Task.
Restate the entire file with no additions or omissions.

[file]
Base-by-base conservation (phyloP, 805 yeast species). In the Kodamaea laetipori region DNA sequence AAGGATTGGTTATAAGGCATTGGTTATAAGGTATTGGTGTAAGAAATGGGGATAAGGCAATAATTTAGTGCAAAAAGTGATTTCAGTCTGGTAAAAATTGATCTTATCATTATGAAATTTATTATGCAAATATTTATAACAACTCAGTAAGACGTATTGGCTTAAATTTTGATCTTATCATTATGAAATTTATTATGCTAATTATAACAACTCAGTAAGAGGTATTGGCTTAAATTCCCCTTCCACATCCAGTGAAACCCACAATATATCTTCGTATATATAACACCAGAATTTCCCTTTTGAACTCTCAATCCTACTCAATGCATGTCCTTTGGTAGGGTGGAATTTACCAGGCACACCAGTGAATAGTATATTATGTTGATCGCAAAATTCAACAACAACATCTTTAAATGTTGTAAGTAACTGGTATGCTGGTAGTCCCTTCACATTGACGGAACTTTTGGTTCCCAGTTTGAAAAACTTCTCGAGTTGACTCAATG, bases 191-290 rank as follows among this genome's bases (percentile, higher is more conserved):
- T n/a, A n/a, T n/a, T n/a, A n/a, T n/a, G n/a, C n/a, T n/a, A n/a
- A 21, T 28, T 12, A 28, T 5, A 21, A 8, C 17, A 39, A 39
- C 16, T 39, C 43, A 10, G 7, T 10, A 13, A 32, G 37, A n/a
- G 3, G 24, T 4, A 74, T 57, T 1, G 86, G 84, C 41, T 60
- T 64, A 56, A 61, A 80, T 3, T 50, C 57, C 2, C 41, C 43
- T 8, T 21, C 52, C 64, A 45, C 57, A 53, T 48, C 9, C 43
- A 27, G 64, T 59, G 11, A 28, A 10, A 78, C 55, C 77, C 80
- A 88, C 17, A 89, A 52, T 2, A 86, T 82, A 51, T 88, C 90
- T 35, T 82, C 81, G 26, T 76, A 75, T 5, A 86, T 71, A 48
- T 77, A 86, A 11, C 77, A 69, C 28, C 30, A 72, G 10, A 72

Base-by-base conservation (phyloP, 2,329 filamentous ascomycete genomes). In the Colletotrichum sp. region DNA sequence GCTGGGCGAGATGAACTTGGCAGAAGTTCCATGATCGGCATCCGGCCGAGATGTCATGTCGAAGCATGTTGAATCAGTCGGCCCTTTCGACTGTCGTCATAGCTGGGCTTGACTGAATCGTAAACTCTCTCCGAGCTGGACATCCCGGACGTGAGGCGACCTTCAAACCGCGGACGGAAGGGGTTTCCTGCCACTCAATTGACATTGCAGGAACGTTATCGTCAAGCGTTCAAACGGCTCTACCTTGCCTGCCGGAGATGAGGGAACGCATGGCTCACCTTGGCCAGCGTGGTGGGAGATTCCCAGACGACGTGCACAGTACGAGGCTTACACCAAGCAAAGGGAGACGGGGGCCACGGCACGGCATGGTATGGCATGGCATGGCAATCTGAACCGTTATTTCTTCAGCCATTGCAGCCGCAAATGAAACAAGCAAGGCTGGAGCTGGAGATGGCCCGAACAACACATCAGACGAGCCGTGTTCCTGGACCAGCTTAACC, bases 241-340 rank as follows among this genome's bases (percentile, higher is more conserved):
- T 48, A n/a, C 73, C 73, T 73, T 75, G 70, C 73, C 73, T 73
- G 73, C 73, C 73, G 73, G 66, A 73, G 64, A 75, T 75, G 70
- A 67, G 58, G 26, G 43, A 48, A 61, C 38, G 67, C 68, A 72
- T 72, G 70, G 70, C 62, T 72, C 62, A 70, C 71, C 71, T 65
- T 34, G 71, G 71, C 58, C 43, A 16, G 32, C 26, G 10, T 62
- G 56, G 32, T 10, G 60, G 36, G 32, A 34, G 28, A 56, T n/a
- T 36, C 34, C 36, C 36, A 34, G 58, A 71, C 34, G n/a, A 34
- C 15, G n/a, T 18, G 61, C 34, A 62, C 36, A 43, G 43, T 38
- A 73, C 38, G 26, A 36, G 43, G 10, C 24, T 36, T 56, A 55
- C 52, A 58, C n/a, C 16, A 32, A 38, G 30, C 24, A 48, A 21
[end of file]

Base-by-base conservation (phyloP, 805 yeast species). In the Kodamaea laetipori region DNA sequence AAGGATTGGTTATAAGGCATTGGTTATAAGGTATTGGTGTAAGAAATGGGGATAAGGCAATAATTTAGTGCAAAAAGTGATTTCAGTCTGGTAAAAATTGATCTTATCATTATGAAATTTATTATGCAAATATTTATAACAACTCAGTAAGACGTATTGGCTTAAATTTTGATCTTATCATTATGAAATTTATTATGCTAATTATAACAACTCAGTAAGAGGTATTGGCTTAAATTCCCCTTCCACATCCAGTGAAACCCACAATATATCTTCGTATATATAACACCAGAATTTCCCTTTTGAACTCTCAATCCTACTCAATGCATGTCCTTTGGTAGGGTGGAATTTACCAGGCACACCAGTGAATAGTATATTATGTTGATCGCAAAATTCAACAACAACATCTTTAAATGTTGTAAGTAACTGGTATGCTGGTAGTCCCTTCACATTGACGGAACTTTTGGTTCCCAGTTTGAAAAACTTCTCGAGTTGACTCAATG, bases 191-290 rank as follows among this genome's bases (percentile, higher is more conserved):
- T n/a, A n/a, T n/a, T n/a, A n/a, T n/a, G n/a, C n/a, T n/a, A n/a
- A 21, T 28, T 12, A 28, T 5, A 21, A 8, C 17, A 39, A 39
- C 16, T 39, C 43, A 10, G 7, T 10, A 13, A 32, G 37, A n/a
- G 3, G 24, T 4, A 74, T 57, T 1, G 86, G 84, C 41, T 60
- T 64, A 56, A 61, A 80, T 3, T 50, C 57, C 2, C 41, C 43
- T 8, T 21, C 52, C 64, A 45, C 57, A 53, T 48, C 9, C 43
- A 27, G 64, T 59, G 11, A 28, A 10, A 78, C 55, C 77, C 80
- A 88, C 17, A 89, A 52, T 2, A 86, T 82, A 51, T 88, C 90
- T 35, T 82, C 81, G 26, T 76, A 75, T 5, A 86, T 71, A 48
- T 77, A 86, A 11, C 77, A 69, C 28, C 30, A 72, G 10, A 72

Base-by-base conservation (phyloP, 2,329 filamentous ascomycete genomes). In the Colletotrichum sp. region DNA sequence GCTGGGCGAGATGAACTTGGCAGAAGTTCCATGATCGGCATCCGGCCGAGATGTCATGTCGAAGCATGTTGAATCAGTCGGCCCTTTCGACTGTCGTCATAGCTGGGCTTGACTGAATCGTAAACTCTCTCCGAGCTGGACATCCCGGACGTGAGGCGACCTTCAAACCGCGGACGGAAGGGGTTTCCTGCCACTCAATTGACATTGCAGGAACGTTATCGTCAAGCGTTCAAACGGCTCTACCTTGCCTGCCGGAGATGAGGGAACGCATGGCTCACCTTGGCCAGCGTGGTGGGAGATTCCCAGACGACGTGCACAGTACGAGGCTTACACCAAGCAAAGGGAGACGGGGGCCACGGCACGGCATGGTATGGCATGGCATGGCAATCTGAACCGTTATTTCTTCAGCCATTGCAGCCGCAAATGAAACAAGCAAGGCTGGAGCTGGAGATGGCCCGAACAACACATCAGACGAGCCGTGTTCCTGGACCAGCTTAACC, bases 241-340 rank as follows among this genome's bases (percentile, higher is more conserved):
- T 48, A n/a, C 73, C 73, T 73, T 75, G 70, C 73, C 73, T 73
- G 73, C 73, C 73, G 73, G 66, A 73, G 64, A 75, T 75, G 70
- A 67, G 58, G 26, G 43, A 48, A 61, C 38, G 67, C 68, A 72
- T 72, G 70, G 70, C 62, T 72, C 62, A 70, C 71, C 71, T 65
- T 34, G 71, G 71, C 58, C 43, A 16, G 32, C 26, G 10, T 62
- G 56, G 32, T 10, G 60, G 36, G 32, A 34, G 28, A 56, T n/a
- T 36, C 34, C 36, C 36, A 34, G 58, A 71, C 34, G n/a, A 34
- C 15, G n/a, T 18, G 61, C 34, A 62, C 36, A 43, G 43, T 38
- A 73, C 38, G 26, A 36, G 43, G 10, C 24, T 36, T 56, A 55
- C 52, A 58, C n/a, C 16, A 32, A 38, G 30, C 24, A 48, A 21